The House is Moving Ahead with Its Big Infrastructure Investment Package

By Elizabeth Brotherton-Bunch
Jun 17 2020 |
An ironworker welds materials during the construction of the Mario M. Cuomo Bridge in New York. The bridge was built according to Buy America requirements. | Photo courtesy New York State Thruway Authority

Lawmakers are putting forth amendments that could have an impact on manufacturers and workers.

After years of all talk and no action, Congress finally got to work on Wednesday on a $500 billion investment package to rebuild America’s bridges, roads, transit systems, and railways.

The House Transportation and Infrastructure Committee held a markup of the INVEST in America Act — and in fact, were still hard at work when we published this blog on Wednesday afternoon. We’ve written about the measure before, and AAM President Scott Paul called it “a step in the right direction.”

At Wednesday’s markup, Members of Congress introduced a number of amendments to the bill, several of which already have been adopted by the committee. We’ll keep updating this post as the markup moves ahead, but here are a few of the key amendments that caught our attention so far.

Made in America Construction Materials

The committee adopted by voice vote an amendment put forth by Rep. John Garamendi (D-Calif.) to add the term “construction materials” to the Federal Highway Administration’s (FHWA) Buy America requirement.

This is a big deal, as it would require the FHWA to apply Buy America to construction materials that are not ferrous, meaning containing or consisting of iron. Right now, Buy America only applies to acquisitions of iron and steel, which account for as little as 4.8 percent of the money spent on federally funded highway projects that cost more than $1 million… which means Buy America doesn’t apply to around 95.2 percent of FHWA spending.

That includes things like contracting services, cement, asphalt, and aggregates, and in practice has meant taxpayer money has been spent on foreign-made products when there are American-made options available at a fair price. This amendment would close that loophole, preventing foreign suppliers from having unfettered access to taxpayer-funded government procurement markets.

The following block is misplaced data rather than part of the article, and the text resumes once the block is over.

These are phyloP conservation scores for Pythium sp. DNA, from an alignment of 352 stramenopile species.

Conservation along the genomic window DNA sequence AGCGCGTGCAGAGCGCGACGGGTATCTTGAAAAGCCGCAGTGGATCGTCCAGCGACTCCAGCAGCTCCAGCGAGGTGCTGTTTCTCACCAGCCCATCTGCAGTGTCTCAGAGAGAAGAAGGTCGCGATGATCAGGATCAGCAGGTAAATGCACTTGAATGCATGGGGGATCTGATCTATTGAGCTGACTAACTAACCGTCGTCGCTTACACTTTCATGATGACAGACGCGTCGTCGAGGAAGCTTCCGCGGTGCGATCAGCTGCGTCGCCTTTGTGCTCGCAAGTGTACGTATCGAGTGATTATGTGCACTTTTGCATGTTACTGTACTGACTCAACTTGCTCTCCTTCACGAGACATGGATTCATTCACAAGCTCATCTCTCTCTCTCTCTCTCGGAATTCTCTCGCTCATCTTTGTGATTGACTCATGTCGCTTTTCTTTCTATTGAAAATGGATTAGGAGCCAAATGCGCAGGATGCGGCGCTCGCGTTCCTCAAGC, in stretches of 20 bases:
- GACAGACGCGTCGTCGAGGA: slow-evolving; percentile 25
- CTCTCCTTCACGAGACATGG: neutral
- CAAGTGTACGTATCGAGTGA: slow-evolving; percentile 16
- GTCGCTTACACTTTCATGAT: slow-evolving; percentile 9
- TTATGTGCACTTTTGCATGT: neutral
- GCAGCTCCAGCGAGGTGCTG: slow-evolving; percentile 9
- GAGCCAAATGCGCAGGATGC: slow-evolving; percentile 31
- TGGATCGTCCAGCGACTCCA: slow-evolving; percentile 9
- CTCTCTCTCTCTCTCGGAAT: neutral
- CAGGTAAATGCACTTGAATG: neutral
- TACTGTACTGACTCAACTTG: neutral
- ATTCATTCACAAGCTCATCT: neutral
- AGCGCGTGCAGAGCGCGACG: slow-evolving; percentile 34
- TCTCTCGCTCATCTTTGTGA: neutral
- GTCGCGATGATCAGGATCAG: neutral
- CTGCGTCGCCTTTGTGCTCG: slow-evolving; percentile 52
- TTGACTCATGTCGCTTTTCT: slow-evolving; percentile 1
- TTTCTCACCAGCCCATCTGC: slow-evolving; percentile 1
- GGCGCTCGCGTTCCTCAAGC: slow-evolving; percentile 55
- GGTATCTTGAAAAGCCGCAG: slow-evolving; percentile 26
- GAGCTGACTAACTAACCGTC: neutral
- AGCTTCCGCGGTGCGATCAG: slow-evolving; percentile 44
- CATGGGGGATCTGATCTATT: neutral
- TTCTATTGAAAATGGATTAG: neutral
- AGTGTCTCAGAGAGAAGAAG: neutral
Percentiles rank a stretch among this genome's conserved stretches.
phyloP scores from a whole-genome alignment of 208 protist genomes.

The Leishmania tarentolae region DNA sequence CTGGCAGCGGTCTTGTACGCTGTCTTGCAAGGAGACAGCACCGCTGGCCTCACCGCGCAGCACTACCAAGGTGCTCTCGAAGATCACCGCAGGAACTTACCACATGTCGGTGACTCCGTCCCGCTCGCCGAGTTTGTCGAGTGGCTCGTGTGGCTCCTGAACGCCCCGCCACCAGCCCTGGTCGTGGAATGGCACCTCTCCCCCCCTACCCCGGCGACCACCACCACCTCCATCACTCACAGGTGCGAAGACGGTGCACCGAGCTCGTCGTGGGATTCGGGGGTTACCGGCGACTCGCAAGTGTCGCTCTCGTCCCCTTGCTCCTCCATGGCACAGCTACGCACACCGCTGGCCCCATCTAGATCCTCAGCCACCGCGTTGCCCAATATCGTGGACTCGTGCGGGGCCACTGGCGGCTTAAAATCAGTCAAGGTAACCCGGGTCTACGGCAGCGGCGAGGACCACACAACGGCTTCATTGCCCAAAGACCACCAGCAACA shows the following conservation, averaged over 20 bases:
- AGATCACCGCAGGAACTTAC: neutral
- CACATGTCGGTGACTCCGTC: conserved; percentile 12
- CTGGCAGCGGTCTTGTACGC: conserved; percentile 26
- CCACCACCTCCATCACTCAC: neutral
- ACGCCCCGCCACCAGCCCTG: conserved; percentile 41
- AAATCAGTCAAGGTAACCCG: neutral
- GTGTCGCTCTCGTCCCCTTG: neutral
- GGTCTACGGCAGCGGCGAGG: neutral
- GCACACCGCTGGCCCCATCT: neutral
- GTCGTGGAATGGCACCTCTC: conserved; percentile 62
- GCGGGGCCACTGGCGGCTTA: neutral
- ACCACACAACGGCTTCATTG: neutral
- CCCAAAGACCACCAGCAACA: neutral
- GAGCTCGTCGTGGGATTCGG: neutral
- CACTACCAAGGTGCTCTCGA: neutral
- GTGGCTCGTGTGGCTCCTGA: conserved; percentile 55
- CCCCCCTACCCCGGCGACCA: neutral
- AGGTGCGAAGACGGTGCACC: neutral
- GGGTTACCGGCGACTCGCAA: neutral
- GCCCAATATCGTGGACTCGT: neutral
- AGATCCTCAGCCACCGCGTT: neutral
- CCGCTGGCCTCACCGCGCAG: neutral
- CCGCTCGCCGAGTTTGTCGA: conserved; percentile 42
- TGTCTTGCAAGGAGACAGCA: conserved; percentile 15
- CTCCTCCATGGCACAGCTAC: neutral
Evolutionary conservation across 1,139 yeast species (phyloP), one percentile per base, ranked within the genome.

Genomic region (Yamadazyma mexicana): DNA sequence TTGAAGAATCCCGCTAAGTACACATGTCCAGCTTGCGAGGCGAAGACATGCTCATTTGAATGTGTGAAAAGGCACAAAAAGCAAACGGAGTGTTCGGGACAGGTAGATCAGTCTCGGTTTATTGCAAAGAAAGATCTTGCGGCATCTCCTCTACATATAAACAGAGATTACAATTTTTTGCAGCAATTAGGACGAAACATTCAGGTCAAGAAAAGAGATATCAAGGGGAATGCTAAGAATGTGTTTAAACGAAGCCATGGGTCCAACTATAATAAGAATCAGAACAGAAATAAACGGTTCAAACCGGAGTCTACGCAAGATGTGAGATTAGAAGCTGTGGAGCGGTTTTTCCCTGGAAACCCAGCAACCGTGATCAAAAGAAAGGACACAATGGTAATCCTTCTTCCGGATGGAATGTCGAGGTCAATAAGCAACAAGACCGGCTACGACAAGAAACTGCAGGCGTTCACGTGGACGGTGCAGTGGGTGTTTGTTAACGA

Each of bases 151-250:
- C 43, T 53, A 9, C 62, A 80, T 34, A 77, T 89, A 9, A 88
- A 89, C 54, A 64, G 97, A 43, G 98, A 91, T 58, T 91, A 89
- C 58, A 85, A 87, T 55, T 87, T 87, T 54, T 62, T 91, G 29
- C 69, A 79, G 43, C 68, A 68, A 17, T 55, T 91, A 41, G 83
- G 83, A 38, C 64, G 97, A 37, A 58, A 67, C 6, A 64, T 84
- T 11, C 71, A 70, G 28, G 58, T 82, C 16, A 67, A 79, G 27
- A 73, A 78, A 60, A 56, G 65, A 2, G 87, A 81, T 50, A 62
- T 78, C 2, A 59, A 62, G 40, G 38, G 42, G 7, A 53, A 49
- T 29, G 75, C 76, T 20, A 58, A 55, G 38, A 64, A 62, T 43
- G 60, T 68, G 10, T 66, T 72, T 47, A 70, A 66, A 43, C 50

No CARES Dollars for Chinese SOEs 

The committee adopted an amendment from Rep. Scott Perry (R-Pa.) to require the return of any CARES Act transit funds to buy rail cars or buses from a Chinese state-owned or state-supported company (SOE). The amendment mirrors the Transportation Infrastructure Vehicle Security Act (TIVSA), which recently became law and bans federal taxpayer money from being used to buy rail cars or buses from Chinese state-backed firms.

We spent a lot of time advocating for TIVSA last year, pointing out that China's regime uses "state champions" like rail car maker CRRC and electric vehicle manufacturer BYD to seize market share, with the goal of eventually dominating entire industries. On top of that, these companies pose a major national security threat.

More on Rail Cars and Buses

Perry's amendment wasn't the only transit-related amendment adopted. Rep. Conor Lamb (D-Pa.) put forth an amendment that was added to the legislation as part of the managers package that would require rolling stock manufacturers – a.k.a. the makers of rail cars and buses – to supply a mill certificate to verify the manufacturer, location, and country of origin of the steel used in vehicle frames.

Essentially, this amendment aims to stop companies from using foreign-made steel to build rail cars or buses and still meeting Buy America requirements. Mill certificates are readily available and already uses in projects like building bridges, so this amendment would just extend the process to rolling stock as well.

Customs Consistency

Another amendment introduced by Lamb that is part of the managers package, this amendment aims to ensure there’s consistency between customs import data and transit Buy America laws to stop companies from claiming domestic content credit for parts if the operations performed on imported material inputs do not result in a change in the article’s customs classification.

Phew. O.K., here’s what that means.

Say a bus shell is imported into the United States and is declared a “bus shell” upon entry for customs classification. According to Lamb’s amendment, that shell would not be allowed to be treated as a domestically produced subcomponent or component of a bus going forward, since minimal U.S. operations would be performed on it.

It sounds so obvious, but you’d be surprised with what importers get away with.